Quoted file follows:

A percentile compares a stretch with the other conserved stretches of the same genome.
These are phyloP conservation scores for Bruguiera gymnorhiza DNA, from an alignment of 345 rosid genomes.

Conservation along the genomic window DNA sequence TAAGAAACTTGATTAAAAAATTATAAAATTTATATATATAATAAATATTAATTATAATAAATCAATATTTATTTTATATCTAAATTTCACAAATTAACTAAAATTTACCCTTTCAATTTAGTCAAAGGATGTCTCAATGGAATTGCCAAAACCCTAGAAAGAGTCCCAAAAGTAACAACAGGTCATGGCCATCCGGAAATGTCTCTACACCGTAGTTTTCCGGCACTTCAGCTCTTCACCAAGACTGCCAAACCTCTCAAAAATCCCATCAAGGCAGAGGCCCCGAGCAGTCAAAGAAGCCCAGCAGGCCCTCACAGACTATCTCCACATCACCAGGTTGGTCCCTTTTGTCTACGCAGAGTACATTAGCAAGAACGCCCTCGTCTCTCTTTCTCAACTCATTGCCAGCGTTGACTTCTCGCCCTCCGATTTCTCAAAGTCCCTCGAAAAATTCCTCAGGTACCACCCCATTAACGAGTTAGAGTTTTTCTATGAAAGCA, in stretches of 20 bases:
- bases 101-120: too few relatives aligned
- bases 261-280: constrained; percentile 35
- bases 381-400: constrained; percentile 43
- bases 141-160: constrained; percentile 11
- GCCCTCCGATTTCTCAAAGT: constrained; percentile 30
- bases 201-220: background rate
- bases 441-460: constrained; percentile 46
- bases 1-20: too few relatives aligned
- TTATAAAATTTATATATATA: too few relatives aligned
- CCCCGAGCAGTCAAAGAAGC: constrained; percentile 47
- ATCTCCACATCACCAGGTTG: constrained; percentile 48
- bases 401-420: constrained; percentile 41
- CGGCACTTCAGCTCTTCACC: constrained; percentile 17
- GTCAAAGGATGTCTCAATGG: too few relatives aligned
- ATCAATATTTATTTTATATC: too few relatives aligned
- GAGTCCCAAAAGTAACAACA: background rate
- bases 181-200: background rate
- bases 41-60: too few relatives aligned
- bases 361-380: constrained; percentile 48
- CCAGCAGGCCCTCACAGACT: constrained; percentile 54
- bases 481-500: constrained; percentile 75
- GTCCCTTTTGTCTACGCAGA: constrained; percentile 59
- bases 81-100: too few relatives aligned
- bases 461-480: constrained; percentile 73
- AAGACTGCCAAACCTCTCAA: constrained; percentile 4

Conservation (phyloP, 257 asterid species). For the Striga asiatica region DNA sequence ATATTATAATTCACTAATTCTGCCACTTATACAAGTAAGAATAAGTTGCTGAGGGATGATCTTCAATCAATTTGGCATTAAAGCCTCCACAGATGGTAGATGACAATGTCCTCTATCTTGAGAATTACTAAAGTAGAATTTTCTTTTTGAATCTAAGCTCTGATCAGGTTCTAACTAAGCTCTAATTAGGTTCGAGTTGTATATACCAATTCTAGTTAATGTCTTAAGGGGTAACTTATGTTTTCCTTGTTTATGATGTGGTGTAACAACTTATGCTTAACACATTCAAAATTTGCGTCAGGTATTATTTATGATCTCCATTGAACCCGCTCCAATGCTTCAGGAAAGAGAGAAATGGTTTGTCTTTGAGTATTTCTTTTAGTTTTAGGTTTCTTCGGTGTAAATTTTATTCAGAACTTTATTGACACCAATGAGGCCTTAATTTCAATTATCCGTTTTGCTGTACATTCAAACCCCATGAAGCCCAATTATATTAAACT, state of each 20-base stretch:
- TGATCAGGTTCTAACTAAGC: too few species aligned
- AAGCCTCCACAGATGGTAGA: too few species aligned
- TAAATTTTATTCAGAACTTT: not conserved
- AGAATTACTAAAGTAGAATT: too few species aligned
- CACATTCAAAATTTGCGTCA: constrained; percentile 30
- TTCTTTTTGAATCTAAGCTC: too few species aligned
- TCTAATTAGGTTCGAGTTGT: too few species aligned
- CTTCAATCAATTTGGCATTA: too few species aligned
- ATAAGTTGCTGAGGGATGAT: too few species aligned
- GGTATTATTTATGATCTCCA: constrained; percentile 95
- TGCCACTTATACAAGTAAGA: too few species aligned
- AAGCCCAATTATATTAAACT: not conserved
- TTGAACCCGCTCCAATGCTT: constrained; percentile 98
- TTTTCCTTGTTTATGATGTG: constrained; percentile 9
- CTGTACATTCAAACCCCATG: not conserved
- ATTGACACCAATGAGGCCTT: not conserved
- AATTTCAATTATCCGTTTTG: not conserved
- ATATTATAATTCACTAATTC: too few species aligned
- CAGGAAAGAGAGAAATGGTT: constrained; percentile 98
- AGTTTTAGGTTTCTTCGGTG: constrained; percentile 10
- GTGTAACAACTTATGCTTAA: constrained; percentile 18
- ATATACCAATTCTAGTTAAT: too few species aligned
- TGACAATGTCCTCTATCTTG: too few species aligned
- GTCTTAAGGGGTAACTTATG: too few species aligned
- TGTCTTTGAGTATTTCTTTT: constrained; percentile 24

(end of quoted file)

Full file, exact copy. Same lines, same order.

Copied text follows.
A percentile compares a stretch with the other conserved stretches of the same genome.
These are phyloP conservation scores for Bruguiera gymnorhiza DNA, from an alignment of 345 rosid genomes.

Conservation along the genomic window DNA sequence TAAGAAACTTGATTAAAAAATTATAAAATTTATATATATAATAAATATTAATTATAATAAATCAATATTTATTTTATATCTAAATTTCACAAATTAACTAAAATTTACCCTTTCAATTTAGTCAAAGGATGTCTCAATGGAATTGCCAAAACCCTAGAAAGAGTCCCAAAAGTAACAACAGGTCATGGCCATCCGGAAATGTCTCTACACCGTAGTTTTCCGGCACTTCAGCTCTTCACCAAGACTGCCAAACCTCTCAAAAATCCCATCAAGGCAGAGGCCCCGAGCAGTCAAAGAAGCCCAGCAGGCCCTCACAGACTATCTCCACATCACCAGGTTGGTCCCTTTTGTCTACGCAGAGTACATTAGCAAGAACGCCCTCGTCTCTCTTTCTCAACTCATTGCCAGCGTTGACTTCTCGCCCTCCGATTTCTCAAAGTCCCTCGAAAAATTCCTCAGGTACCACCCCATTAACGAGTTAGAGTTTTTCTATGAAAGCA, in stretches of 20 bases:
- bases 101-120: too few relatives aligned
- bases 261-280: constrained; percentile 35
- bases 381-400: constrained; percentile 43
- bases 141-160: constrained; percentile 11
- GCCCTCCGATTTCTCAAAGT: constrained; percentile 30
- bases 201-220: background rate
- bases 441-460: constrained; percentile 46
- bases 1-20: too few relatives aligned
- TTATAAAATTTATATATATA: too few relatives aligned
- CCCCGAGCAGTCAAAGAAGC: constrained; percentile 47
- ATCTCCACATCACCAGGTTG: constrained; percentile 48
- bases 401-420: constrained; percentile 41
- CGGCACTTCAGCTCTTCACC: constrained; percentile 17
- GTCAAAGGATGTCTCAATGG: too few relatives aligned
- ATCAATATTTATTTTATATC: too few relatives aligned
- GAGTCCCAAAAGTAACAACA: background rate
- bases 181-200: background rate
- bases 41-60: too few relatives aligned
- bases 361-380: constrained; percentile 48
- CCAGCAGGCCCTCACAGACT: constrained; percentile 54
- bases 481-500: constrained; percentile 75
- GTCCCTTTTGTCTACGCAGA: constrained; percentile 59
- bases 81-100: too few relatives aligned
- bases 461-480: constrained; percentile 73
- AAGACTGCCAAACCTCTCAA: constrained; percentile 4

Conservation (phyloP, 257 asterid species). For the Striga asiatica region DNA sequence ATATTATAATTCACTAATTCTGCCACTTATACAAGTAAGAATAAGTTGCTGAGGGATGATCTTCAATCAATTTGGCATTAAAGCCTCCACAGATGGTAGATGACAATGTCCTCTATCTTGAGAATTACTAAAGTAGAATTTTCTTTTTGAATCTAAGCTCTGATCAGGTTCTAACTAAGCTCTAATTAGGTTCGAGTTGTATATACCAATTCTAGTTAATGTCTTAAGGGGTAACTTATGTTTTCCTTGTTTATGATGTGGTGTAACAACTTATGCTTAACACATTCAAAATTTGCGTCAGGTATTATTTATGATCTCCATTGAACCCGCTCCAATGCTTCAGGAAAGAGAGAAATGGTTTGTCTTTGAGTATTTCTTTTAGTTTTAGGTTTCTTCGGTGTAAATTTTATTCAGAACTTTATTGACACCAATGAGGCCTTAATTTCAATTATCCGTTTTGCTGTACATTCAAACCCCATGAAGCCCAATTATATTAAACT, state of each 20-base stretch:
- TGATCAGGTTCTAACTAAGC: too few species aligned
- AAGCCTCCACAGATGGTAGA: too few species aligned
- TAAATTTTATTCAGAACTTT: not conserved
- AGAATTACTAAAGTAGAATT: too few species aligned
- CACATTCAAAATTTGCGTCA: constrained; percentile 30
- TTCTTTTTGAATCTAAGCTC: too few species aligned
- TCTAATTAGGTTCGAGTTGT: too few species aligned
- CTTCAATCAATTTGGCATTA: too few species aligned
- ATAAGTTGCTGAGGGATGAT: too few species aligned
- GGTATTATTTATGATCTCCA: constrained; percentile 95
- TGCCACTTATACAAGTAAGA: too few species aligned
- AAGCCCAATTATATTAAACT: not conserved
- TTGAACCCGCTCCAATGCTT: constrained; percentile 98
- TTTTCCTTGTTTATGATGTG: constrained; percentile 9
- CTGTACATTCAAACCCCATG: not conserved
- ATTGACACCAATGAGGCCTT: not conserved
- AATTTCAATTATCCGTTTTG: not conserved
- ATATTATAATTCACTAATTC: too few species aligned
- CAGGAAAGAGAGAAATGGTT: constrained; percentile 98
- AGTTTTAGGTTTCTTCGGTG: constrained; percentile 10
- GTGTAACAACTTATGCTTAA: constrained; percentile 18
- ATATACCAATTCTAGTTAAT: too few species aligned
- TGACAATGTCCTCTATCTTG: too few species aligned
- GTCTTAAGGGGTAACTTATG: too few species aligned
- TGTCTTTGAGTATTTCTTTT: constrained; percentile 24